Here the precise idea seems to be that of a high mountain standing by itself; "vertex montis, aut pars montis ad aliis divisa;" which signification, says I. H. Michaelis, Bibl. Hallens., Not. in loc., the word has in Arabic.
Judea was in general a mountainous country, whence Moses sometimes calls it The Mountain, "Thou shalt plant them in the mountain of thine inheritance;" Exodus 15:17. "I pray thee, let me go over, and see the good land beyond Jordan; that goodly mountain, and Lebanon;" Deuteronomy 3:25. And in a political and religious view it was detached and separated from all the nations round it. Whoever has considered the descriptions given of Mount Tabor, (see Reland, Palaestin.; Eugene Roger, Terre Sainte, p. 64), and the views of it which are to be seen in books of travels, (Maundrell, p. 114; Egmont and Heyman, vol. ii., p. 25; Thevenot, vol. i., p. 429), its regular conic form rising singly in a plain to a great height, from a base small in proportion, and its beauty and fertility to the very top, will have a good idea of "a horn the son of oil;" and will perhaps be induced to think that the prophet took his image from that mountain.
Treasury of Scripture Knowledge
a very fruitful hill. Heb. the horn of the son of oil
LibraryA Prophet's Woes
'Woe unto them that join house to house, that lay field to field, till there be no place, that they may he placed alone in the midst of the earth! 9. In mine ears said the Lord of hosts, Of a truth many houses shall he desolate, even great and fair, without inhabitant. 10. Yea, ten acres of vineyard shall yield one bath, and the seed of an homer shall yield an ephah. 11. Woe unto them that rise up early in the morning, that they may follow strong drink; that continue until night, till wine inflame …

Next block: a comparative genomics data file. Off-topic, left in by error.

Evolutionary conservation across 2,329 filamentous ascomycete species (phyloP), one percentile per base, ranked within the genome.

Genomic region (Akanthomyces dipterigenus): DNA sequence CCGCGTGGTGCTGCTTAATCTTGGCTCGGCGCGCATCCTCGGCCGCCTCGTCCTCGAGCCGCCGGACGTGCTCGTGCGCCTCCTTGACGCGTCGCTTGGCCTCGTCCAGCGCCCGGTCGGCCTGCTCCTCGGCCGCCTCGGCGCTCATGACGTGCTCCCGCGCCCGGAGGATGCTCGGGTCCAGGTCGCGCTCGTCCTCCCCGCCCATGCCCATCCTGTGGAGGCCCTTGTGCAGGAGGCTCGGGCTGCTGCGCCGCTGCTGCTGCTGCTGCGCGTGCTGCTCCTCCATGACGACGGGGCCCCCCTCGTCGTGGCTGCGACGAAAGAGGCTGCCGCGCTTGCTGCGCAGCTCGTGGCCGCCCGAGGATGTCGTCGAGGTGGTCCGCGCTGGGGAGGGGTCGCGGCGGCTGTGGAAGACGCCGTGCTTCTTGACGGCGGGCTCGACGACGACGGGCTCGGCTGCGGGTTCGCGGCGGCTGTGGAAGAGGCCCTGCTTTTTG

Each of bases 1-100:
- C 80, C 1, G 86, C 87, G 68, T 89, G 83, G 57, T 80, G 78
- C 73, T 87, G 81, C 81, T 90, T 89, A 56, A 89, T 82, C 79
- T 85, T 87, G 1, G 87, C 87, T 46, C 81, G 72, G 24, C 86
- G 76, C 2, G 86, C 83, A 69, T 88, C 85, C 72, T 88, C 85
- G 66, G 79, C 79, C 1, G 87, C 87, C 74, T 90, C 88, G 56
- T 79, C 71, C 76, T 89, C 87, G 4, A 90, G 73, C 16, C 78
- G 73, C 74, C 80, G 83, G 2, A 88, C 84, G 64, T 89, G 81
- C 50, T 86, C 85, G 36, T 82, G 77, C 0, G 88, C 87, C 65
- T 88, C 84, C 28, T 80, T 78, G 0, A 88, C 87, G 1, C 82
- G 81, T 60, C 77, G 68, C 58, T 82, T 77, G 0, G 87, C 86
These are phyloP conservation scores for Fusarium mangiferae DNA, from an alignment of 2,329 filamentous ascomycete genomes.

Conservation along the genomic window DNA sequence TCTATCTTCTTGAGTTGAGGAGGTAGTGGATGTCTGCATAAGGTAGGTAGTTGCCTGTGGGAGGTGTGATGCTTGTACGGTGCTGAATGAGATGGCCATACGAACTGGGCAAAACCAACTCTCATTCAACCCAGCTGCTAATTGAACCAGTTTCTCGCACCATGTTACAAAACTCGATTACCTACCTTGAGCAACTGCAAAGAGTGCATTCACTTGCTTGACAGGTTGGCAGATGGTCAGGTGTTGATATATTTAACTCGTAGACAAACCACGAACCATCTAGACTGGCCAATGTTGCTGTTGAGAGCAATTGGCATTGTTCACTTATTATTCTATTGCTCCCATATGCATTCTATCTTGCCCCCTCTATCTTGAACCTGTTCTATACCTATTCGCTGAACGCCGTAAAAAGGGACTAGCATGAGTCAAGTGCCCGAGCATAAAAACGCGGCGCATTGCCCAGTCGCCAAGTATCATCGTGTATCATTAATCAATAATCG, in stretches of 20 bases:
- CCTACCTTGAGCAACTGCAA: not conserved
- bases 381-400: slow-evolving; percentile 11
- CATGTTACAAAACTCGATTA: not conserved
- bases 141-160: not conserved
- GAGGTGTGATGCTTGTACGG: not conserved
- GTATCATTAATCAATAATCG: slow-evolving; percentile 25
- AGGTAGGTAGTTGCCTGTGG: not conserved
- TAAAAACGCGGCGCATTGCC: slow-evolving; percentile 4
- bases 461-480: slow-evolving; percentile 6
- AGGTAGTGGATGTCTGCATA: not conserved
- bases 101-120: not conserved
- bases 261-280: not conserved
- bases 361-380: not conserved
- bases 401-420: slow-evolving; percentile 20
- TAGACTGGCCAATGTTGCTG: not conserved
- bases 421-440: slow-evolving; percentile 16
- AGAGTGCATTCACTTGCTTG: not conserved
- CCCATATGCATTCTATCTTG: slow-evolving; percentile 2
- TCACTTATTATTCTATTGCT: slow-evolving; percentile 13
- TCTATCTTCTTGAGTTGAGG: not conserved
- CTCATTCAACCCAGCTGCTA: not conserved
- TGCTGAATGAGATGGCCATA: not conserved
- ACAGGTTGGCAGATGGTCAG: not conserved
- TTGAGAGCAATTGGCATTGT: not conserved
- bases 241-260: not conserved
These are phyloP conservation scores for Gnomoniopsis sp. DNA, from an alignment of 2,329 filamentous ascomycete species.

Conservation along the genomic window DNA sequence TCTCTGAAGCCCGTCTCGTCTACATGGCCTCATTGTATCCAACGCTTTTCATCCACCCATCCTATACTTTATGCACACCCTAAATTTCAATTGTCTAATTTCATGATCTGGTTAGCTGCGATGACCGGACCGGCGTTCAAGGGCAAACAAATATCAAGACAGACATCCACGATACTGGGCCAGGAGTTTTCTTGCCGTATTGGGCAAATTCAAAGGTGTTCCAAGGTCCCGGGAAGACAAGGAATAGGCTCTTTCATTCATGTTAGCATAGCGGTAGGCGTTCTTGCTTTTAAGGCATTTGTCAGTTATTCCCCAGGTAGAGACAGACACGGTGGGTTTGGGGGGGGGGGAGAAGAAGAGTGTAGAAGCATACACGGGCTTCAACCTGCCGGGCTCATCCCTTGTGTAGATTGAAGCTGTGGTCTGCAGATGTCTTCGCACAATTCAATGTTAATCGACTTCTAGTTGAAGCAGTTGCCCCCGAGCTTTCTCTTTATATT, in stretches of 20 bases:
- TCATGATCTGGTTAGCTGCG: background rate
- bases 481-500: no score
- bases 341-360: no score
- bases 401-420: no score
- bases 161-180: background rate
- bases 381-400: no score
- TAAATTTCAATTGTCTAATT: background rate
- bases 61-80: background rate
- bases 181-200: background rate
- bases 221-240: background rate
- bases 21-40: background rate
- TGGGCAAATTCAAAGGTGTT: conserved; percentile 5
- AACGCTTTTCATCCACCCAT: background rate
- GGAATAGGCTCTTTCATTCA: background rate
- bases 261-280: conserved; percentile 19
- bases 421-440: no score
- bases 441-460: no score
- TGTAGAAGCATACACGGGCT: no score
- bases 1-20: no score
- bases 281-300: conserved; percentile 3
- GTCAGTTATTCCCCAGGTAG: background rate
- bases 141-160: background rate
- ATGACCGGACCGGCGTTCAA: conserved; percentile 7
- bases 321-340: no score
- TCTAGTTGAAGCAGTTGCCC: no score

Alexander Maclaren—Expositions of Holy Scripture
Of Confession and Self-Examination
"For to be Carnally Minded is Death; but to be Spiritually Minded is Life and Peace. "
a survey of the third and closing discourse of the prophet
"Listen to another parable: There was a landowner who planted a vineyard. He put a wall around it, dug a winepress in it and built a watchtower. Then he rented the vineyard to some farmers and moved to another place.
Jesus then began to speak to them in parables: "A man planted a vineyard. He put a wall around it, dug a pit for the winepress and built a watchtower. Then he rented the vineyard to some farmers and moved to another place.
He went on to tell the people this parable: "A man planted a vineyard, rented it to some farmers and went away for a long time.
"I am the true vine, and my Father is the gardener.
Save us and help us with your right hand, that those you love may be delivered.
You transplanted a vine from Egypt; you drove out the nations and planted it.
Many shepherds will ruin my vineyard and trample down my field; they will turn my pleasant field into a desolate wasteland.
Jump to PreviousBeloved Fertile Fruitful Hill Hillside Love Sing Song Touching Vine-Garden Vineyard Wellbeloved Well-Beloved
Jump to NextBeloved Fertile Fruitful Hill Hillside Love Sing Song Touching Vine-Garden Vineyard Wellbeloved Well-Beloved
LinksIsaiah 5:1 NIV
Isaiah 5:1 NLT
Isaiah 5:1 ESV
Isaiah 5:1 NASB
Isaiah 5:1 KJV
Isaiah 5:1 Bible Apps
Isaiah 5:1 Biblia Paralela
Isaiah 5:1 Chinese Bible
Isaiah 5:1 French Bible
Isaiah 5:1 German Bible
Isaiah 5:1 Commentaries
THE HOLY BIBLE, NEW INTERNATIONAL VERSION®, NIV® Copyright © 1973, 1978, 1984, 2011 by Biblica®.